Sunderland recently made a surprising announcement when they unveiled their new £20m-per-season sponsorship deal with a ‘charity’ called ‘Invest In Africa’.  However all is not as it first appeared; it transpires that 'Invest in Africa' is actually a ‘not for profit’ organisation with only one employee, accused of being a ‘PR front’ for a contentious oil extraction company.

Football clubs don’t usually have paid deals with charities or 'not for profit organisations'. Blackburn shirts displayed "Prince's Trust" last season but  the club donated the space for free.  Barcelona’s famous shirts display ‘Qatar Foundation’ but they receive E150m as part of a sweetener deal for helping to arrange the Qatar World cup.  Sunderland’s unusual deal raised a number of questions and set some bells ringing: how could a legitimate charity reasonably believe that spending this amount of money on a mid-table premiership team was a good use of their funds? Wouldn’t they be better spent using their money to do some actual good deeds? Who are ‘Invest in Africa’ and do they have the funds to fulfil the contract with Sunderland?

It transpires that ‘Invest In Africa’ was set up by Tallow Oil and Gas CEO Aiden Heavey.  Tallow are a financially successful oil exploration/extraction company specialising in West Africa, making $829m profit in the first six months of 2012. ‘Invest in Africa’ has been set up with the published aim of ‘building a partnership of companies operating successfully on the continent to inspire other businesses to follow their lead’. However the only company currently involved in the ‘partnership’ is Tallow.  ‘Invest in Africa’ (with only employee, Director Will Pollen) has also been described as a PR ‘front’ for Tallow by oil pressure group ‘Platform’.  Platform are critical of Tallow for their non-transparency (alleging that the lucrative but somewhat secretive contracts agreed with West African politicians favour Tallow and a few local individuals rather than most of the West African countries' population). Tallow were also criticised for imposing a 500km fishing exclusion zone around their rigs - with inevitable results for local fishing communities. For more information see the Platform site.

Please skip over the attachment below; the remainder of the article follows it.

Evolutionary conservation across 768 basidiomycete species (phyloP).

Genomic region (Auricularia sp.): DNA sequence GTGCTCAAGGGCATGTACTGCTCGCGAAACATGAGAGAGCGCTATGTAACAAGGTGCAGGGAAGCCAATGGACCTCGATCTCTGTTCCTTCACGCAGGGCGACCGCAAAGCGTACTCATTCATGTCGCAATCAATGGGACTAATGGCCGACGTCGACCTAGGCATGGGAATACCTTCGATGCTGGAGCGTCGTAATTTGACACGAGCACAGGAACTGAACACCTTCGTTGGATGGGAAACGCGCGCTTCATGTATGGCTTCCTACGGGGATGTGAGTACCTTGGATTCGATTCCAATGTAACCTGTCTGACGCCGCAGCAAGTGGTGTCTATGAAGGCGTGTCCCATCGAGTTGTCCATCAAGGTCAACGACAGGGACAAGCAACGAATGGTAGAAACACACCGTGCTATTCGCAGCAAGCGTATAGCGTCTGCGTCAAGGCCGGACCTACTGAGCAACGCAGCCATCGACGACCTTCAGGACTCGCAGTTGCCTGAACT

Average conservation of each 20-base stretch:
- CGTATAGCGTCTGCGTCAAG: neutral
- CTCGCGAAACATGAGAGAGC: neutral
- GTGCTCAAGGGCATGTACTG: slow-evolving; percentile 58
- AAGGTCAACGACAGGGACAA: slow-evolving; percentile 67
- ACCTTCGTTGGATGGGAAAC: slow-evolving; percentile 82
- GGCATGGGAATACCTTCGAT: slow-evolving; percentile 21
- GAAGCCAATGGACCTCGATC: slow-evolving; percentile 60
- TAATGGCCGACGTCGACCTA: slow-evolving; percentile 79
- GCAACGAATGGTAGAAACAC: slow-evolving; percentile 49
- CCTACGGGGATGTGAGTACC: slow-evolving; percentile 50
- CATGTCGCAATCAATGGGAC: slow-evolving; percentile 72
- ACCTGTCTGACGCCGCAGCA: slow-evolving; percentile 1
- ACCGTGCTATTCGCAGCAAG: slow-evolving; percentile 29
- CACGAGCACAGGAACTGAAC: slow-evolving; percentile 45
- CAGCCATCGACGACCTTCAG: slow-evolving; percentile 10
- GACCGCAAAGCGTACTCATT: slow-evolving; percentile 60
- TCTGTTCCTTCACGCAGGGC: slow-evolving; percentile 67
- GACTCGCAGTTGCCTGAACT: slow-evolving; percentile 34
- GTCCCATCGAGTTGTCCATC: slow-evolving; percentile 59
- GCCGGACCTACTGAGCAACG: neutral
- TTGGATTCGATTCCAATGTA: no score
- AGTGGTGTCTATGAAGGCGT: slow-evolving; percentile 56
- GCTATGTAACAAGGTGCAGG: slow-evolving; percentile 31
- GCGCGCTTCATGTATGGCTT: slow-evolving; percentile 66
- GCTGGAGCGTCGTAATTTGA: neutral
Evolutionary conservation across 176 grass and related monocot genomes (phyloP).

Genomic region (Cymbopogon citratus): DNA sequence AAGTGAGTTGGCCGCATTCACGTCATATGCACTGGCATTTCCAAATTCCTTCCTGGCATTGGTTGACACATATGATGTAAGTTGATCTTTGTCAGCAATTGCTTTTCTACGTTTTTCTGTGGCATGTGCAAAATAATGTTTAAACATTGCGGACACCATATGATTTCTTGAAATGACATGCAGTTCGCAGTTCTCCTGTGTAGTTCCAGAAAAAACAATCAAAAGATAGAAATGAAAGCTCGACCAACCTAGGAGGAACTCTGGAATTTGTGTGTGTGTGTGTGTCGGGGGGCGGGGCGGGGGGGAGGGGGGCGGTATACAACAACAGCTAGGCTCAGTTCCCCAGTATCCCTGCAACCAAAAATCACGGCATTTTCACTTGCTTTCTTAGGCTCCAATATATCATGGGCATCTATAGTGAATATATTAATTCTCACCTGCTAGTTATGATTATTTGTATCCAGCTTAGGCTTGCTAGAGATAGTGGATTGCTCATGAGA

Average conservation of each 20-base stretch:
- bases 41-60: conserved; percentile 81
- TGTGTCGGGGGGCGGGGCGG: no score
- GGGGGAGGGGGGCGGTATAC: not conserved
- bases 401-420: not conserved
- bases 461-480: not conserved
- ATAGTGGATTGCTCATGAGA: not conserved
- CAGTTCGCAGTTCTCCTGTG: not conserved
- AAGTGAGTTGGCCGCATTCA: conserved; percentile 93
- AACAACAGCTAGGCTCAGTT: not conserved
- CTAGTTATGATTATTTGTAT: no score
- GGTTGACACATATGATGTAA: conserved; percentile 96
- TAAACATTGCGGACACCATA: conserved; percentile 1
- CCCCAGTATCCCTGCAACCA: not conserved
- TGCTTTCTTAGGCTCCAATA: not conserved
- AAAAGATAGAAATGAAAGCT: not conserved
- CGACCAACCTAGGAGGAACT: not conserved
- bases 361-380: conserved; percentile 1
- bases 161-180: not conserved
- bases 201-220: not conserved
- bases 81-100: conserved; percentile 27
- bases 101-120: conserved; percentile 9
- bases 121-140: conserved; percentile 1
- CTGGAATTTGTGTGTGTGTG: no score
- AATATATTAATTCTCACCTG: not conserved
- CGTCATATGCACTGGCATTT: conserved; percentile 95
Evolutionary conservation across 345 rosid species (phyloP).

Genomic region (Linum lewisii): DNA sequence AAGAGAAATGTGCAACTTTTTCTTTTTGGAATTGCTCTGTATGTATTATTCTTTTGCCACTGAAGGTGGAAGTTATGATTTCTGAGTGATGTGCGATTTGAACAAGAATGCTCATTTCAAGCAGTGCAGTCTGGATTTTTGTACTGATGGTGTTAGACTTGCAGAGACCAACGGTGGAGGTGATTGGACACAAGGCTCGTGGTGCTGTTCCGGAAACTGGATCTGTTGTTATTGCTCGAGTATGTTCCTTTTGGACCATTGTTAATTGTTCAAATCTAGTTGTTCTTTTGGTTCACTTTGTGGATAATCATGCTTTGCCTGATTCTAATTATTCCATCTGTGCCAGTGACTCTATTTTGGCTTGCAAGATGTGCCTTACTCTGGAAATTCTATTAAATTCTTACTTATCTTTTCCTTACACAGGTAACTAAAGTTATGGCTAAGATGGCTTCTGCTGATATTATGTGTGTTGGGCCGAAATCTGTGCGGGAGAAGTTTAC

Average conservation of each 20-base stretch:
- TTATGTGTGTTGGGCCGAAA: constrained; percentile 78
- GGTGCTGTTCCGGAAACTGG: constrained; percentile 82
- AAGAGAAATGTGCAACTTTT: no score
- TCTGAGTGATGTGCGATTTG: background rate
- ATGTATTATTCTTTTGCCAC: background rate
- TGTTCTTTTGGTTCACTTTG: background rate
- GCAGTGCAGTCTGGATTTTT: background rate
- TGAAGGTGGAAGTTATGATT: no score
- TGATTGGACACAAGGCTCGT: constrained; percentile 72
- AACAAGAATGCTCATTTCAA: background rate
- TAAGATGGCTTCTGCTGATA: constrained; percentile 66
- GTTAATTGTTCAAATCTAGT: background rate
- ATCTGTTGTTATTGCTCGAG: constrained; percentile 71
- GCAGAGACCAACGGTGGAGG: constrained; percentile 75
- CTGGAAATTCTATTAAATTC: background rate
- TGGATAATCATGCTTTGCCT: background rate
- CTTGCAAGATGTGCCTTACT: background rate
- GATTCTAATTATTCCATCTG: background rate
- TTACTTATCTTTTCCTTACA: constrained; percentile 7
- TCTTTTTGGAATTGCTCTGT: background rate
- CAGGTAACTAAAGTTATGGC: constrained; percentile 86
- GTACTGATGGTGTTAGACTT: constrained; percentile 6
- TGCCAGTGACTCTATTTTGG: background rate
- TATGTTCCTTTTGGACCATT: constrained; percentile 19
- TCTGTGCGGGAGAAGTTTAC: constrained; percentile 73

The sponsorship deal could provide revenue for Sunderland of up to £20m a season - a huge leap from the £1m they received under their previous deal with Tombolo.  Given the need to move towards Break-Even, there are probably few businesses that would have turned their back on a similar deal with companies like Tallow.  But when fans proudly sport the replica shirt with the ‘Invest in Africa’ logo, they shouldn’t be fooled into thinking that they are actually helping to make a difference in Africa.